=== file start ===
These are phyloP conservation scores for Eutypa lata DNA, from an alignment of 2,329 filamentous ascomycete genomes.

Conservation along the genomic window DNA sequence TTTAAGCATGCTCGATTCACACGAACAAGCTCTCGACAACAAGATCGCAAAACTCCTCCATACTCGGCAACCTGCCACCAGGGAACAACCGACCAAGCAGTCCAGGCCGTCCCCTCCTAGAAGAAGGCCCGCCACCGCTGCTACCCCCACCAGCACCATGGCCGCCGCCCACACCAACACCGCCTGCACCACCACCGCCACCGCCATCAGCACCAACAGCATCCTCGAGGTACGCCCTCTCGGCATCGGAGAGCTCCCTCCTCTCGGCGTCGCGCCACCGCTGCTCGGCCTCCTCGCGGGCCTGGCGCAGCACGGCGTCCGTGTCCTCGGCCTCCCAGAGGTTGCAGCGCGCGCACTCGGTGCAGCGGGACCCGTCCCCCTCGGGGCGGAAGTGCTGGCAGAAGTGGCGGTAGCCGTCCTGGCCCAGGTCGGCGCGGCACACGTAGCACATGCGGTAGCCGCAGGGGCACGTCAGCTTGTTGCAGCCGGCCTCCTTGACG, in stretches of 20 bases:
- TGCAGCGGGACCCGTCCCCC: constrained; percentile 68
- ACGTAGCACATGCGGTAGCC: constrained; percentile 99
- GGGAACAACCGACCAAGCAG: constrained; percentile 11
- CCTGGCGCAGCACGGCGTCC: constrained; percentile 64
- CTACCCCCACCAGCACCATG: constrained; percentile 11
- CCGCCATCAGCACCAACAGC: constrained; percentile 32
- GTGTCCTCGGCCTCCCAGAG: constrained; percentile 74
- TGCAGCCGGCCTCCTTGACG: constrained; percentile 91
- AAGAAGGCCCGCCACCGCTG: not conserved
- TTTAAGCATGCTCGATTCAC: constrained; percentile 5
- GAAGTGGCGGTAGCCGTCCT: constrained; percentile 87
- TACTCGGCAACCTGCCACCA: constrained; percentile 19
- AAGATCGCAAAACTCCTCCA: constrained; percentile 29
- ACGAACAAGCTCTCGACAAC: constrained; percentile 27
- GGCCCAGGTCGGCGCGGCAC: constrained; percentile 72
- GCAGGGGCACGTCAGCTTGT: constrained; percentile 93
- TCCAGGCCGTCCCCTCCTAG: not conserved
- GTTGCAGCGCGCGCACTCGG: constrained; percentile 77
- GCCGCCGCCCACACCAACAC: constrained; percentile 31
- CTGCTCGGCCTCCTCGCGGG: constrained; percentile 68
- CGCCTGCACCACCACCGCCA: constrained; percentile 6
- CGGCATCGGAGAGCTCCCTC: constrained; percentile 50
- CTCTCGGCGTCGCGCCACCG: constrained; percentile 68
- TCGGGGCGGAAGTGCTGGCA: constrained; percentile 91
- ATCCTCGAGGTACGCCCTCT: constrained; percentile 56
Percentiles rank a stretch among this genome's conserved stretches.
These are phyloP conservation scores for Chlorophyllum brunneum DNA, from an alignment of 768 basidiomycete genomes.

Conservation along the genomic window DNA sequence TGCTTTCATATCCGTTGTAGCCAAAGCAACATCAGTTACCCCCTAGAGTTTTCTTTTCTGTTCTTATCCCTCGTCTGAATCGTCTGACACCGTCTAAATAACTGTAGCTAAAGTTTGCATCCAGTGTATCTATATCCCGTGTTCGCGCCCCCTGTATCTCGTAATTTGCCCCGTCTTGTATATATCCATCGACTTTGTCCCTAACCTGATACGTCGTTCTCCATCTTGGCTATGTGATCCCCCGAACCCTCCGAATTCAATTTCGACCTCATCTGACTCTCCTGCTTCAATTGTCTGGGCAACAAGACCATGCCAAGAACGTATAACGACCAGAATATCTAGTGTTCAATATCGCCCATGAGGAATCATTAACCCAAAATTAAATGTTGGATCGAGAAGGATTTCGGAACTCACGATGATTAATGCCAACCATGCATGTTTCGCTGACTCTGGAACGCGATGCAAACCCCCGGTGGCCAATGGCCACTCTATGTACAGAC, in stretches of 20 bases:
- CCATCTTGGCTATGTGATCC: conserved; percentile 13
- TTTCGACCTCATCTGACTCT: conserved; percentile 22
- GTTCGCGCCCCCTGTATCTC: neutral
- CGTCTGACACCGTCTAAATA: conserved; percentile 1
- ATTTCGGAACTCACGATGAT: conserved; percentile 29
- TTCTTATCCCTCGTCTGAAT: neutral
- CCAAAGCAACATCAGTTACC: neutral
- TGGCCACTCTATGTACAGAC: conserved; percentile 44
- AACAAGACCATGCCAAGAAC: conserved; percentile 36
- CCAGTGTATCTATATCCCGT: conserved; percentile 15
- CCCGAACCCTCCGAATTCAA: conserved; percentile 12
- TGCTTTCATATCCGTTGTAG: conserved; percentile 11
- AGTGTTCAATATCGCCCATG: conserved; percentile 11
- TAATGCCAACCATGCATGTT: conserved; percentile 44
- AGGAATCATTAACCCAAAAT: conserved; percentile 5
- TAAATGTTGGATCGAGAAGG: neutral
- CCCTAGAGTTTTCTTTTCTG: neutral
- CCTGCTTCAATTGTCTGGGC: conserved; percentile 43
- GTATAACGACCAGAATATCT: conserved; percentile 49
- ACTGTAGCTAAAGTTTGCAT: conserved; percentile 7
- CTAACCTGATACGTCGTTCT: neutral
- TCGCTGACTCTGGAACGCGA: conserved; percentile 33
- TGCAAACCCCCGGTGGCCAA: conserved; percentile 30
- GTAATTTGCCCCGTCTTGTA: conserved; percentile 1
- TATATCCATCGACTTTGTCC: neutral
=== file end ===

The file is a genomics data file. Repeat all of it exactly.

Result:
These are phyloP conservation scores for Eutypa lata DNA, from an alignment of 2,329 filamentous ascomycete genomes.

Conservation along the genomic window DNA sequence TTTAAGCATGCTCGATTCACACGAACAAGCTCTCGACAACAAGATCGCAAAACTCCTCCATACTCGGCAACCTGCCACCAGGGAACAACCGACCAAGCAGTCCAGGCCGTCCCCTCCTAGAAGAAGGCCCGCCACCGCTGCTACCCCCACCAGCACCATGGCCGCCGCCCACACCAACACCGCCTGCACCACCACCGCCACCGCCATCAGCACCAACAGCATCCTCGAGGTACGCCCTCTCGGCATCGGAGAGCTCCCTCCTCTCGGCGTCGCGCCACCGCTGCTCGGCCTCCTCGCGGGCCTGGCGCAGCACGGCGTCCGTGTCCTCGGCCTCCCAGAGGTTGCAGCGCGCGCACTCGGTGCAGCGGGACCCGTCCCCCTCGGGGCGGAAGTGCTGGCAGAAGTGGCGGTAGCCGTCCTGGCCCAGGTCGGCGCGGCACACGTAGCACATGCGGTAGCCGCAGGGGCACGTCAGCTTGTTGCAGCCGGCCTCCTTGACG, in stretches of 20 bases:
- TGCAGCGGGACCCGTCCCCC: constrained; percentile 68
- ACGTAGCACATGCGGTAGCC: constrained; percentile 99
- GGGAACAACCGACCAAGCAG: constrained; percentile 11
- CCTGGCGCAGCACGGCGTCC: constrained; percentile 64
- CTACCCCCACCAGCACCATG: constrained; percentile 11
- CCGCCATCAGCACCAACAGC: constrained; percentile 32
- GTGTCCTCGGCCTCCCAGAG: constrained; percentile 74
- TGCAGCCGGCCTCCTTGACG: constrained; percentile 91
- AAGAAGGCCCGCCACCGCTG: not conserved
- TTTAAGCATGCTCGATTCAC: constrained; percentile 5
- GAAGTGGCGGTAGCCGTCCT: constrained; percentile 87
- TACTCGGCAACCTGCCACCA: constrained; percentile 19
- AAGATCGCAAAACTCCTCCA: constrained; percentile 29
- ACGAACAAGCTCTCGACAAC: constrained; percentile 27
- GGCCCAGGTCGGCGCGGCAC: constrained; percentile 72
- GCAGGGGCACGTCAGCTTGT: constrained; percentile 93
- TCCAGGCCGTCCCCTCCTAG: not conserved
- GTTGCAGCGCGCGCACTCGG: constrained; percentile 77
- GCCGCCGCCCACACCAACAC: constrained; percentile 31
- CTGCTCGGCCTCCTCGCGGG: constrained; percentile 68
- CGCCTGCACCACCACCGCCA: constrained; percentile 6
- CGGCATCGGAGAGCTCCCTC: constrained; percentile 50
- CTCTCGGCGTCGCGCCACCG: constrained; percentile 68
- TCGGGGCGGAAGTGCTGGCA: constrained; percentile 91
- ATCCTCGAGGTACGCCCTCT: constrained; percentile 56
Percentiles rank a stretch among this genome's conserved stretches.
These are phyloP conservation scores for Chlorophyllum brunneum DNA, from an alignment of 768 basidiomycete genomes.

Conservation along the genomic window DNA sequence TGCTTTCATATCCGTTGTAGCCAAAGCAACATCAGTTACCCCCTAGAGTTTTCTTTTCTGTTCTTATCCCTCGTCTGAATCGTCTGACACCGTCTAAATAACTGTAGCTAAAGTTTGCATCCAGTGTATCTATATCCCGTGTTCGCGCCCCCTGTATCTCGTAATTTGCCCCGTCTTGTATATATCCATCGACTTTGTCCCTAACCTGATACGTCGTTCTCCATCTTGGCTATGTGATCCCCCGAACCCTCCGAATTCAATTTCGACCTCATCTGACTCTCCTGCTTCAATTGTCTGGGCAACAAGACCATGCCAAGAACGTATAACGACCAGAATATCTAGTGTTCAATATCGCCCATGAGGAATCATTAACCCAAAATTAAATGTTGGATCGAGAAGGATTTCGGAACTCACGATGATTAATGCCAACCATGCATGTTTCGCTGACTCTGGAACGCGATGCAAACCCCCGGTGGCCAATGGCCACTCTATGTACAGAC, in stretches of 20 bases:
- CCATCTTGGCTATGTGATCC: conserved; percentile 13
- TTTCGACCTCATCTGACTCT: conserved; percentile 22
- GTTCGCGCCCCCTGTATCTC: neutral
- CGTCTGACACCGTCTAAATA: conserved; percentile 1
- ATTTCGGAACTCACGATGAT: conserved; percentile 29
- TTCTTATCCCTCGTCTGAAT: neutral
- CCAAAGCAACATCAGTTACC: neutral
- TGGCCACTCTATGTACAGAC: conserved; percentile 44
- AACAAGACCATGCCAAGAAC: conserved; percentile 36
- CCAGTGTATCTATATCCCGT: conserved; percentile 15
- CCCGAACCCTCCGAATTCAA: conserved; percentile 12
- TGCTTTCATATCCGTTGTAG: conserved; percentile 11
- AGTGTTCAATATCGCCCATG: conserved; percentile 11
- TAATGCCAACCATGCATGTT: conserved; percentile 44
- AGGAATCATTAACCCAAAAT: conserved; percentile 5
- TAAATGTTGGATCGAGAAGG: neutral
- CCCTAGAGTTTTCTTTTCTG: neutral
- CCTGCTTCAATTGTCTGGGC: conserved; percentile 43
- GTATAACGACCAGAATATCT: conserved; percentile 49
- ACTGTAGCTAAAGTTTGCAT: conserved; percentile 7
- CTAACCTGATACGTCGTTCT: neutral
- TCGCTGACTCTGGAACGCGA: conserved; percentile 33
- TGCAAACCCCCGGTGGCCAA: conserved; percentile 30
- GTAATTTGCCCCGTCTTGTA: conserved; percentile 1
- TATATCCATCGACTTTGTCC: neutral